Books I’ve Written

Bean Validation

Bean Validation took up a single chapter of my “Beginning Java EE 7” and was 34 pages long.
It was about Bean Validation 1.1. Since then, this specification has evolved towards a version 2.0 and I decided to add more content (bringing it to 90 pages).

Validating data is a common task that developers have to do and it is spread throughout all layers (from client to database) of an application. This common practice is time-consuming, error prone, and hard to maintain in the long run. In addition, some of these constraints are so frequently used that they could be considered standard (check for a null value, its size, its range etc.). It would be good to be able to centralize these constraints in one place and share them across layers. That’s when Bean Validation comes into play.
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Java EE 7

This book is a major update of the Beginning Java EE 6. All the chapters of existing specifications have been updated and two new chapters have been added (CDI and Bean Validation). This book starts by introducing Java EE 7 and some new language features of Java SE 7. Then follows 14 chapters introducing a technology (CDI 1.1, Bean Validation 1.1, JPA 2.1, EJB 3.2, JSF 2.2, XML and JSON processing, JMS 2.0, JAX-WS 2.3 and JAX-RS 2.0). Each chapter is illustrated with lots of code and UML diagrams and finishes with a Putting it all Together section, where you combine several Java EE 7 technologies to compose and application.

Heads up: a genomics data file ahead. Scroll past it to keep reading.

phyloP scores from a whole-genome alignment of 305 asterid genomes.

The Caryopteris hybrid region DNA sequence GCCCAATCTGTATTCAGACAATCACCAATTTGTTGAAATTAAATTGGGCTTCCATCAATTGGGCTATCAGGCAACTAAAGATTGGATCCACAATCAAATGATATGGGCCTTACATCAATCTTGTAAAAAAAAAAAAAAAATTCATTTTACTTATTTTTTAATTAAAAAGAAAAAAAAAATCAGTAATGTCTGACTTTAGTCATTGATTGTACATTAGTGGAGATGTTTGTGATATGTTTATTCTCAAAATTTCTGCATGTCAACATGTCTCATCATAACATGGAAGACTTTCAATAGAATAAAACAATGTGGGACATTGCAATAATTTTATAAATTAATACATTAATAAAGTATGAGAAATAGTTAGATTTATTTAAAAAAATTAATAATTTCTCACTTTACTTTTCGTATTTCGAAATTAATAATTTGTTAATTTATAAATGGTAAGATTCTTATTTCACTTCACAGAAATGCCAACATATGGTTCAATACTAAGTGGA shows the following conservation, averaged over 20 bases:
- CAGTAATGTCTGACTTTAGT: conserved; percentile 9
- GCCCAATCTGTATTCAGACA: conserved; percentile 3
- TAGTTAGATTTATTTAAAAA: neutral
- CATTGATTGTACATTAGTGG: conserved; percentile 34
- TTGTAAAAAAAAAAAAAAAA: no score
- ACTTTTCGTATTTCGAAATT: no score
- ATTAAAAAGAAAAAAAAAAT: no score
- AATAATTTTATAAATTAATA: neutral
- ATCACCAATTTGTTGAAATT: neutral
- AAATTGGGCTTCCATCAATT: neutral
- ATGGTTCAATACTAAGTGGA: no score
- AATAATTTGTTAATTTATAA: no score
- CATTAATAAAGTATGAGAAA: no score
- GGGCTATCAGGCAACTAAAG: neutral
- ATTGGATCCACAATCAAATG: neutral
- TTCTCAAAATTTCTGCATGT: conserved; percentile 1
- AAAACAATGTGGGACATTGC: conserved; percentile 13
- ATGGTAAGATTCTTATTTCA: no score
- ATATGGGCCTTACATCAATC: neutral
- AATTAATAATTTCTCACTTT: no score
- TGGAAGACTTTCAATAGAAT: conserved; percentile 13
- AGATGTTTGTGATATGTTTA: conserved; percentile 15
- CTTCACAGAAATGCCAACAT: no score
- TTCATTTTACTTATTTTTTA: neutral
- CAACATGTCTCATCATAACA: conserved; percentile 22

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Java EE 6

This book concentrates on Java EE 6 and highlights the new features of this release. It explores the innovations of this new version, and examines the various specifications and how to assemble them to develop applications. Java EE 6 consists of nearly 30 specifications and is an important milestone for the enterprise layer (EJB 3.1, JPA 2.0), for the web tier (Servlet 3.0, JSF 2.0), and for interoperability (SOAP web services and RESTful services). This book covers a broad part of the Java EE 6 specifications and uses the JDK 1.6 and some well-known design patterns, as well as the GlassFish application server, the Derby database, JUnit, and Maven. It is abundantly illustrated with UML diagrams, Java code, and screenshots.
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Java EE 5

The Java EE 5 book I’ve written is a practical book that tells you how to develop a e-commerce website using most of the Java EE 5 specifications. I uses a PetStore-like application to introduce EJB 3, JPA 1.0, JSF 1.2, JSP 2.1 and JMS. It’s written in French and is published by Eyrolles. To know more about it, click on the prefered language.
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En savoir plus

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